Joy versus sorrow over unitary shock

POLITICIANS in Ipswich today reacted with shock and dismay after proposals for home rule were controversially shelved amid claims it would prove too expensive.

POLITICIANS in Ipswich today reacted with shock and dismay after proposals for home rule were controversially shelved amid claims it would prove too expensive.

In a move that has rendered hundreds of hours of officer time and thousands of pounds of taxpayers' money potentially wasted, central government has announced that Ipswich's unitary bid will not get the green-light.

A statement released by The Department for Communities and Local Government said Ipswich had not met “the affordability criteria”.

As revealed in The Evening Star yesterday, the proposal will now be referred to the Boundary Committee, meaning the existing unitary proposal will be looked at again along with other possibilities.


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These could include a “greater” Ipswich unitary authority including Felixstowe combined with a rural authority for the rest of Suffolk or a continuation of the status quo.

Ipswich council leader Liz Harsant said she was left stunned by the news.

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“I'm so cross with this government because last Thursday everything was fine but between then and the cabinet meeting on Tuesday something has happened to change their minds,” she said.

“We have been led on at every stage. Nobody thought we would get as far as we did. We were virtually told we would get it and would be having elections next year. I think it is disgraceful.”

A spokesman for the borough said the authority was “disappointed” with the news but felt that the unitary project was still on course but would now be delayed.

The spokesman said: “The council is surprised at a government statement saying Ipswich had not met ministers' financial targets.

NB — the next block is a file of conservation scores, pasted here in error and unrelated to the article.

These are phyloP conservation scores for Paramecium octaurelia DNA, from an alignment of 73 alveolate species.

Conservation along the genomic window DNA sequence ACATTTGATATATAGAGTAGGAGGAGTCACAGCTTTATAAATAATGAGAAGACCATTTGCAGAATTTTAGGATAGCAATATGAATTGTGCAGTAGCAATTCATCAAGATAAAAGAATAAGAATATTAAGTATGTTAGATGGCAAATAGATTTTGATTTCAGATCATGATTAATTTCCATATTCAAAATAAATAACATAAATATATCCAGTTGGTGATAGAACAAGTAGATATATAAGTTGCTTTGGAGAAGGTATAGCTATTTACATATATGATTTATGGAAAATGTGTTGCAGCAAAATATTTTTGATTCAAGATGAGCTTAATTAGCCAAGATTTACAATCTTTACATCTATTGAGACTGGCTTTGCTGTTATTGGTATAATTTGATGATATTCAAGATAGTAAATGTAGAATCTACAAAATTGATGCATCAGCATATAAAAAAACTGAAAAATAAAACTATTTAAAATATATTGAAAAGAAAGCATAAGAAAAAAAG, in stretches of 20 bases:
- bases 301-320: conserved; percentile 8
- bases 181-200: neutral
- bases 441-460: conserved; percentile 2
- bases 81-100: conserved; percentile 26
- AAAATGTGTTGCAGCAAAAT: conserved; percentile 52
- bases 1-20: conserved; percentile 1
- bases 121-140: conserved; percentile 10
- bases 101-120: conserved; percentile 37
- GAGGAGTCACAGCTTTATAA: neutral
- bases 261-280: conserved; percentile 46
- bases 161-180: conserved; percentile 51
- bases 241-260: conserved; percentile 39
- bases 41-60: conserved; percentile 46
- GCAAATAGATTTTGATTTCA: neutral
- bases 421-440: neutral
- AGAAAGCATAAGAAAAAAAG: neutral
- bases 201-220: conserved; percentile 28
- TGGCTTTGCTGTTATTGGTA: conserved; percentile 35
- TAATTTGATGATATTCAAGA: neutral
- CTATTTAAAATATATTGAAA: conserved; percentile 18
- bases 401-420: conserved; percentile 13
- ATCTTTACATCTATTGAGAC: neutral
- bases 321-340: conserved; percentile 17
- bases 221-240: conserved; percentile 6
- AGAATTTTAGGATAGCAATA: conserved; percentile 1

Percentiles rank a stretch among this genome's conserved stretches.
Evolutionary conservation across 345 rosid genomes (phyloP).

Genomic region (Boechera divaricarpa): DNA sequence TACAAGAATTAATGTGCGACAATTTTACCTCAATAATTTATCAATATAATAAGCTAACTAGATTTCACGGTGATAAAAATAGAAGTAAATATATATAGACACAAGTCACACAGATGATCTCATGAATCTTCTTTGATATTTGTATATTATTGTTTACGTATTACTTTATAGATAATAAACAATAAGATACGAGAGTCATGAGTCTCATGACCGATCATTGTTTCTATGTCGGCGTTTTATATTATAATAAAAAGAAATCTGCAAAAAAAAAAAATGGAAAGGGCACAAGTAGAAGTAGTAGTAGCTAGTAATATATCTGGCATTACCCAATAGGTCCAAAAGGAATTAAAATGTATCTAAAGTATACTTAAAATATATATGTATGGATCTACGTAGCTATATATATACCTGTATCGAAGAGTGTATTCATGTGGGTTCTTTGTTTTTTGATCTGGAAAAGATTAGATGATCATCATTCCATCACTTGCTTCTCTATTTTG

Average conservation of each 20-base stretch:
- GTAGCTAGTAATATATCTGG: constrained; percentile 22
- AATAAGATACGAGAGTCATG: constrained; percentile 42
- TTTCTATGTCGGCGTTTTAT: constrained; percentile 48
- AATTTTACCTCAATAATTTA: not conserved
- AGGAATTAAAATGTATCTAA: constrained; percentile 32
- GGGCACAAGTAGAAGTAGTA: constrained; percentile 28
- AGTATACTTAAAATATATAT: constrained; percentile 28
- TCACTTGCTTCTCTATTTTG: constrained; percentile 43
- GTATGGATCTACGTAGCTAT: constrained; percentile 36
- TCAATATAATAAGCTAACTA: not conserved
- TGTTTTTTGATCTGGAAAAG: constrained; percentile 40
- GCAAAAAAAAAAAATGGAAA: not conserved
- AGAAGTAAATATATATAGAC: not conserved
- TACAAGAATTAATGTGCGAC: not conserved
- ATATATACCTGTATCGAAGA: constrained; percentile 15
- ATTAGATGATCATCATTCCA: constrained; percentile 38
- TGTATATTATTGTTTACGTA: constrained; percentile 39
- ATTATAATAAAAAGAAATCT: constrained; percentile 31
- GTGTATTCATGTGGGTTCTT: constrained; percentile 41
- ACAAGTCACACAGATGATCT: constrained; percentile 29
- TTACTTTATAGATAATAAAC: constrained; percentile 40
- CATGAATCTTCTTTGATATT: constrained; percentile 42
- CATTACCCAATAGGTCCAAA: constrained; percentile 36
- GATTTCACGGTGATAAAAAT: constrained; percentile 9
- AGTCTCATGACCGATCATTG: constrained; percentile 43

“Our finance case has been approved on no less than four occasions.”

Meanwhile Andrew Cann, Lib Dem leader at Ipswich Borough Council, said he found the decision “inexplicable”.

He said: “People are entitled to feel angry about this. It does make you cynical about the reasons for it. Ipswich was told not to apply on the basis of being bigger - only on the basis of being the same size. All those hours of work have just been wasted.”

The Boundary Committee will look at a variety of possibilities for unitary authorities across Suffolk and Norfolk which could include cross-border councils such as a combined Great Yarmouth and Lowestoft authority.

It is understood that should revised unitary authorities be recommended they would come into force by 2010 with elections being held in April 2009.

CALLS are already being made for government to foot the bill for thousands of pounds in taxpayers' money that has been spent so far on Ipswich's bid for unitary status.

Both Ipswich Borough Council and Suffolk County Council have spent heavily building their cases for and against a single authority for Ipswich.

This includes hundreds of hours of officer time as well as specially contracted experts to strengthen their cases.

Liz Harsant, leader of Ipswich Borough Council, said she estimates their bill alone could reach as high as £700,000.

She said: “I think we should get that money back.”

Ben Gummer, Conservative Parliamentary candidate for Ipswich, said: “The borough and county councils have spent millions getting ready for unitary - and now all that is wasted.

“I will be pressing the chief executives of both councils to send the government the bill.”

IT was back in July that Ipswich's bid for home rule was given the green light by central government following a lengthy campaign.

Councillors from all parties celebrated on the steps of the borough's Grafton House headquarters.

As part of a government initiative offering authorities the chance of unitary status, a total of 16 authorities - including Ipswich - were short-listed as possibilities.

A unitary Ipswich would have meant almost all local government functions being handled by the borough council by 2009 - they are currently split between the borough council and county council.